Simons, Thurman & Fix, P.C.

Serving Rockbridge County for 30+ Years!

Understanding Child Support Agreements

A lot of people think that if both parents agree to not follow a child support order, then the support obligation simply disappears. These people could not be more wrong. Even if the parents agree to not enforce a child support court order, the receiving parent can always change his/her mind and ask for enforcement years down the road. At that point, the payor parent ends up in serious financial trouble with arrearages, simply because they trusted the good will and common courtesy of the opposing party.

The following situation is quite common. John and Mary have a child. When John and Mary separate, John is court ordered to pay Mary $500 per month in child support. John pays as he has been ordered to do. Several years later, John and Mary are amicably co-parenting when John loses his job. Mary tells him that he does not have to pay child support and that she will be fine without his support. Five years go by with John not paying support and Mary not asking for support. Five years later, Mary changes her mind and decides that she wants all that child support back. Various reasons come into play but ultimately don’t matter. She could need money for medical bills, she could be angry that John has a new girlfriend, or she could have any number of other reasons. Mary files a show cause alleging that John hasn’t paid child support in five years (which is true). The Court will order John to pay Mary $30,000 ($500 x 12 months x 5 years = $30,000) regardless of any prior agreement otherwise. It does not matter that John can prove that Mary agreed to waive child support. It does not matter whether Mary changed her mind for a good reason related to the child, whether she needs money to pay a gambling debt or addiction, or whether she was just angry at John. Court ordered child support is not able to be waived in any way, shape, or form if a Court has ordered that it be paid.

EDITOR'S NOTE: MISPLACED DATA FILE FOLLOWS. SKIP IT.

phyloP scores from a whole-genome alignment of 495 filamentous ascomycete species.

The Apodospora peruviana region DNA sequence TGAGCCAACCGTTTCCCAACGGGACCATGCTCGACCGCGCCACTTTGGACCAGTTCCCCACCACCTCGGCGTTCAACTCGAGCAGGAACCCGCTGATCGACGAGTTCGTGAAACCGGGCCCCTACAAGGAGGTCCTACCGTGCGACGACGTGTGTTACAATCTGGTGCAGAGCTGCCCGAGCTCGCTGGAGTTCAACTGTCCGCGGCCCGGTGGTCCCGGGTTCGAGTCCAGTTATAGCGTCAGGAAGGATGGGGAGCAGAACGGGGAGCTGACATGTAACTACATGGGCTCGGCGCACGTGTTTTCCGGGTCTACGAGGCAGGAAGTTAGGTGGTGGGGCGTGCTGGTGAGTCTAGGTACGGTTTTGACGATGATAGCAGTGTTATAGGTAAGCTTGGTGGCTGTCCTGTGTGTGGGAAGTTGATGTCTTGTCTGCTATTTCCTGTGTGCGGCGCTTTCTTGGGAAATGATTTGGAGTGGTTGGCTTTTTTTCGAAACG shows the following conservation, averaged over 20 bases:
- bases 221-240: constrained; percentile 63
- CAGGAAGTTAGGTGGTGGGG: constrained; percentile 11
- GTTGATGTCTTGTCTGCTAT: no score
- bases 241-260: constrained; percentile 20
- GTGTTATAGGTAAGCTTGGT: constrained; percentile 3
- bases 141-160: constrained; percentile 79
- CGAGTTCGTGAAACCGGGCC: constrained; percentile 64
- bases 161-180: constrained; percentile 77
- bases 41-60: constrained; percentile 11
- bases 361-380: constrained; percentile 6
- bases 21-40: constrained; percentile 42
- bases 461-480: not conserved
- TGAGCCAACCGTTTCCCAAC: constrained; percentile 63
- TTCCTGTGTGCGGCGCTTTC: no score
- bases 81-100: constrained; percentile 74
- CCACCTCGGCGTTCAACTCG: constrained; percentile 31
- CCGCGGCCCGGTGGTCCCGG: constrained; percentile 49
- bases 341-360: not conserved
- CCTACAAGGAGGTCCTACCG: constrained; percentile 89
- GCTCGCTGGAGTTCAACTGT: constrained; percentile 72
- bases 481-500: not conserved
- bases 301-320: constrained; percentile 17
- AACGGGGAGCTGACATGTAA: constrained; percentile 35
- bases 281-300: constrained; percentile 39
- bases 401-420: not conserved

There is a simple fix to this problem. Consult an attorney when the receiving parent says they will waive child support. An attorney can file the correct motions to terminate a child support order on the agreement of the parties so that this does not happen years down the road.

The old saying says “trust but verify.” It’s great when parents agree to amicably co-parent without financial disagreements. However, when you do reach a financial agreement, you should politely ask to have an attorney memorialize it in a court order so that you do not face thousands in arrears if your co-parent changes their mind. There are several complexities to child support law, so if you are considering an agreement, consult an experienced family law attorney first.